As the young Bulgarian architect Iva Stanisheva (who works as a mediator on the project) was telling me: “some people don’t understand the project, others love it, but no-one is indifferent”. She explained why some of the red ropes were not perfectly aligned “they are fixed with strong hooks on the structure of the Arc and respect the underlying sculptures”. Her English was perfect and you could see that working for her compatriot Christo‘s last chef d’oeuvre was a unique experience for her. Like her, 350 young art students were involved in explaining to the crowds of visitors how this extraordinary engineering project was achieved. The President of Centre des Monuments Naitonaux, Philippe Bélaval, whom I met by chance on the top terrace, was being filmed and obviously enjoyed the moment very much. He was, as always, impeccably dressed. The good news is that you don’t need to book a ticket to access the Arc itself. You only need one to go up to the terrace and if you do so, ask for the elevator, otherwise it’s 21 floors by foot. The bad news is that all the cotton bags and posters printed with the project were already sold out after the week end… Let’s hope there are more to come?
We were welcomed at the bottom of the Arc by the charming and beautiful Jeannine, who usually runs the ticket booth and taken up in the elevator by another delightful young man. Walking into the premises, means going through a security and health check point at the top of the Champs Elysées but it is all very smooth thanks to the great number of enthusiastic young people who are there to explain and help. There is nothing that rivals human contact on a cultural site. And it si extremely well organized here.
The project started in 1961-62 by Christo and his wife Jeanne Claude, will be visible until October 3 when it starts being unwrapped. 25 000 square meters of polypropylène fabric in silver lined in blue, 3 000 meters of red rope, 312 tons of steel were used for the artwork. There are 350 mediators who are there to explain the process and distribute little swatches of fabric. 150 workmen have climbed and unwrapped the fabric around the monument over the last two weeks.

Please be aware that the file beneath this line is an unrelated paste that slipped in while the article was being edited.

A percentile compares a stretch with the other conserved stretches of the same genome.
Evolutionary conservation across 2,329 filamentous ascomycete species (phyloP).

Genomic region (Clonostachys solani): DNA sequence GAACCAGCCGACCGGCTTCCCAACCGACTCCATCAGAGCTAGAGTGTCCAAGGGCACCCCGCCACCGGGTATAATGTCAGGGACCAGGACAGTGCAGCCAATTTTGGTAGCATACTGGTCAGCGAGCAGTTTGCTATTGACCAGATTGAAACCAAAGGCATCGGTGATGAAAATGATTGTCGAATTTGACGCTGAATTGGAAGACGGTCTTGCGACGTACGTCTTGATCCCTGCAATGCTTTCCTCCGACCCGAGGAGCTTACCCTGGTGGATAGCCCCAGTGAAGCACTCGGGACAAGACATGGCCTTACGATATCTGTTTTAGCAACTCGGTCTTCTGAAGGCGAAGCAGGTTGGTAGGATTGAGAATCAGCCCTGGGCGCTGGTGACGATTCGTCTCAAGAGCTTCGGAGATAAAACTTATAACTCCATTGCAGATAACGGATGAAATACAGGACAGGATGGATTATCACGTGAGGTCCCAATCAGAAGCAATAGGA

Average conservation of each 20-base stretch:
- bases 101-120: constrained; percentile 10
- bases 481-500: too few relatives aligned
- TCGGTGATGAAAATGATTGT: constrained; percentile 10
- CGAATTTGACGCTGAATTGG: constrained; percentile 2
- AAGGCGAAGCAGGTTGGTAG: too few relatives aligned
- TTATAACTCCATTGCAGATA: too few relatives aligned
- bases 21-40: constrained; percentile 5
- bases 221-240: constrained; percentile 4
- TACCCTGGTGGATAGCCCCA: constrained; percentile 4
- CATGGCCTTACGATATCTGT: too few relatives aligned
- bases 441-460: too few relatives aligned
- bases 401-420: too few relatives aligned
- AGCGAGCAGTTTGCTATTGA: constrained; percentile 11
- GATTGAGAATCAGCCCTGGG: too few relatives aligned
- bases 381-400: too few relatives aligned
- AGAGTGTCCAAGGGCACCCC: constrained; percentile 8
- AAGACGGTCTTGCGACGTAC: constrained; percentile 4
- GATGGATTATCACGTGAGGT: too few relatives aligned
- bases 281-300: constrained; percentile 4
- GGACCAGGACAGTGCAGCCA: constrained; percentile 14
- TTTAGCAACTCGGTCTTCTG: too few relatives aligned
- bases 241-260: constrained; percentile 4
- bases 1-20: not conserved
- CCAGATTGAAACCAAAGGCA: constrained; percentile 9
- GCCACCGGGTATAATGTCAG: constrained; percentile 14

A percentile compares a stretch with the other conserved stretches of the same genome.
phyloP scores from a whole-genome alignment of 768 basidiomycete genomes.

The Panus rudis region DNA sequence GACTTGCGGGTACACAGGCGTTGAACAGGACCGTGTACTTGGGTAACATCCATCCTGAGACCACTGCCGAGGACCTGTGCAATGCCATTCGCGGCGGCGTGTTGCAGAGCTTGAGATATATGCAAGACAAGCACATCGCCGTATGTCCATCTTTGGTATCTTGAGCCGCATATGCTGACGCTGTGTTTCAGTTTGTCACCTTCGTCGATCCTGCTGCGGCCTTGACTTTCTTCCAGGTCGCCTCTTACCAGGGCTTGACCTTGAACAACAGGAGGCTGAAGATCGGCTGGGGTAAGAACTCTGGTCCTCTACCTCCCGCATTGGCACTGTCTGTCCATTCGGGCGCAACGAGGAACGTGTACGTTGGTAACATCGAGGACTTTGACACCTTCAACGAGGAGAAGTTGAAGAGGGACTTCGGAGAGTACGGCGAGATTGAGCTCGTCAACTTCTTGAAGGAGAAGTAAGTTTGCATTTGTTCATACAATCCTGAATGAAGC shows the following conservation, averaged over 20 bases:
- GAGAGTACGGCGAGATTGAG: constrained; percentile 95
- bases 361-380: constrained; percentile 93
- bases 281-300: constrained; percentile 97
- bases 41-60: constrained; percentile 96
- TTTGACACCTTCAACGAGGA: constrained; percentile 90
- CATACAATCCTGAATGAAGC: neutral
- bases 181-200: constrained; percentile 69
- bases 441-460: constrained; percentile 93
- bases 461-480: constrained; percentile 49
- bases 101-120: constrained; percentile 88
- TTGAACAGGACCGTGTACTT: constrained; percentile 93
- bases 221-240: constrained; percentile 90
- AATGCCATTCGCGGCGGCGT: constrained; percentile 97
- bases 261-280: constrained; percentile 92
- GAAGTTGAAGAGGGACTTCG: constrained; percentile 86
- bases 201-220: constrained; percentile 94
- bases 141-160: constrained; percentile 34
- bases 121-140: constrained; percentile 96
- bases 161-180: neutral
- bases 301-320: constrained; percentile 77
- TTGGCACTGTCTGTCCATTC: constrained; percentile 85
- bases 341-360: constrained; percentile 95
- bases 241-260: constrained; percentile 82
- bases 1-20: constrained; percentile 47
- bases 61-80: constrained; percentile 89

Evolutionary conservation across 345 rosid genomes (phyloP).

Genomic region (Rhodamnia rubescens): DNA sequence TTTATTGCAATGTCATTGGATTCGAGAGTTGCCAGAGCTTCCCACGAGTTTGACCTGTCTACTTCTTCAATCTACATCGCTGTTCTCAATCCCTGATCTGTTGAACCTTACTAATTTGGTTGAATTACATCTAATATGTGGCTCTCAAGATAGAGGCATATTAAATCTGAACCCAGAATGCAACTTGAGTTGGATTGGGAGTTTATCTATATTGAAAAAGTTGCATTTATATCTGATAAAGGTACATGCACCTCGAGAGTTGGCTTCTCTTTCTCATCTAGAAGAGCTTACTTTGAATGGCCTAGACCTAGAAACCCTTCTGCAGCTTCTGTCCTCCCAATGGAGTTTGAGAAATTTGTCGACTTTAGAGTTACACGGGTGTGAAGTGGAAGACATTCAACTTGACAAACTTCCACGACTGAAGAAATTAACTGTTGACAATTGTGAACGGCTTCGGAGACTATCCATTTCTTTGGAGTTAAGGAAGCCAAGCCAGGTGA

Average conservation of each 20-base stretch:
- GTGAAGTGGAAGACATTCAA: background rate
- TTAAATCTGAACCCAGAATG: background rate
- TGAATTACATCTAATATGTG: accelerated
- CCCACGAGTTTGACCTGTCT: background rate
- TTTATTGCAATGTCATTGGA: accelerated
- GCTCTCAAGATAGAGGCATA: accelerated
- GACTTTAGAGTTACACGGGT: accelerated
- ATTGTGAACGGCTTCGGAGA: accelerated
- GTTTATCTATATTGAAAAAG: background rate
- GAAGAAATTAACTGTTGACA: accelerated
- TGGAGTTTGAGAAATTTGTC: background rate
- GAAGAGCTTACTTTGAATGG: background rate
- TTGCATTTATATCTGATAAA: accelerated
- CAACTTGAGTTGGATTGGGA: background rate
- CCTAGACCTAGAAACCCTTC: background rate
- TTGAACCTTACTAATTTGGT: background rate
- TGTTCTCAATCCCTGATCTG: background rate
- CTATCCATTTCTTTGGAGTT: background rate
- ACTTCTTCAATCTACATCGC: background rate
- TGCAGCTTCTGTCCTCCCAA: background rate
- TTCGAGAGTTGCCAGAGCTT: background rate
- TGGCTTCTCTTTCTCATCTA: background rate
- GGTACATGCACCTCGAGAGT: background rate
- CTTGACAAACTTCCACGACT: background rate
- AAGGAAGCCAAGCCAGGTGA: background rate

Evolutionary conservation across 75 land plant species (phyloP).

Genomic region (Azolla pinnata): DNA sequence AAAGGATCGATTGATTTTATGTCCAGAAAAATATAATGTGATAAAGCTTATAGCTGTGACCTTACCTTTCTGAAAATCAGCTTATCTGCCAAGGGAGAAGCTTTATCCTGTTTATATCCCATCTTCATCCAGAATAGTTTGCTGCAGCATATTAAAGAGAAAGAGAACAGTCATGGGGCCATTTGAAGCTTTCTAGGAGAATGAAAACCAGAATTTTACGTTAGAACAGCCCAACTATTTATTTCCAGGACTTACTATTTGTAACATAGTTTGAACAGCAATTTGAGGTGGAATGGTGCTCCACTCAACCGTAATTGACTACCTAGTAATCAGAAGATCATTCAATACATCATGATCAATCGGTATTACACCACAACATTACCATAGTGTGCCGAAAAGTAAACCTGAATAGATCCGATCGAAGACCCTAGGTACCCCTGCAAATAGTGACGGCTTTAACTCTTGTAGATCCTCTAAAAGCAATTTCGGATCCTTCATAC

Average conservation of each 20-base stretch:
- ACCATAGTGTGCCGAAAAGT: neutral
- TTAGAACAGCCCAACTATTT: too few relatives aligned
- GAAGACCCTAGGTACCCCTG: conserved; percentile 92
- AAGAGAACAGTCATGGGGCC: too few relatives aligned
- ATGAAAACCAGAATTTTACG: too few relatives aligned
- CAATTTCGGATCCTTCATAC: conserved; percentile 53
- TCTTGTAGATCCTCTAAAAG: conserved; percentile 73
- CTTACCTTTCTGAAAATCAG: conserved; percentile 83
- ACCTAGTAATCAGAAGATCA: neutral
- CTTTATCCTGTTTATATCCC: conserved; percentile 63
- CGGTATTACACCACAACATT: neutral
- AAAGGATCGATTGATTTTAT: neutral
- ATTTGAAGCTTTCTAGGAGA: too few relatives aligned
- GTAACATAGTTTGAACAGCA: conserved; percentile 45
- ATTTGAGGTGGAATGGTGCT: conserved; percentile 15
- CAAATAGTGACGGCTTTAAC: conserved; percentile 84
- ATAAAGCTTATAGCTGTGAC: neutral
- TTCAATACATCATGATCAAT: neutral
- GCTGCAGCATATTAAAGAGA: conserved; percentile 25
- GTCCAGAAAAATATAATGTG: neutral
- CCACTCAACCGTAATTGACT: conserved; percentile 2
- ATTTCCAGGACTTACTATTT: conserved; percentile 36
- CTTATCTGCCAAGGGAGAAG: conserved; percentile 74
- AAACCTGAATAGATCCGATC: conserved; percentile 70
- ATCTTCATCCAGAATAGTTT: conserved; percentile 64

On Monday morning, there were many groups of very young children who had been brought including one from Ecole Etienne Dolet in the 20 th arrondissement. The atmosphere was very jolly with many foreigners enjoying the elevator ride and the extraordinary view over old and modern Paris. Renzo Piano’s Tribunal de Paris seemed very slim at a distance, and so did Montmartre. But la Défense was pretty impressive.
Walking on top of the Arc with the red rope as a guideline to the monuments of Paris was great fun. And you could see the details of the wrapping, how difficult it has been to keep the fabric neat and tidy.
One could not refrain from being moved by the tomb of the unknown soldier which had never seen so many visitors. There were a few flower arrangements including some by British associations with manuscript cards. I ended my tour of the Christo project at the offices of Financière Tiepolo who seem to have the best view of the project from rue de Tilsitt with the Eiffel Tower in the back.
There is an online sale taking place at Sotheby’s right now and an exhibition of Christo and Jeanne Claude at Galeria Guillermo de Osma in Madrid until October 15. It is the first one since 2009 in Spain. Rare drawings from the early years 1960-1970 are available for sale and a catalog is published with a text by Laure Martin.
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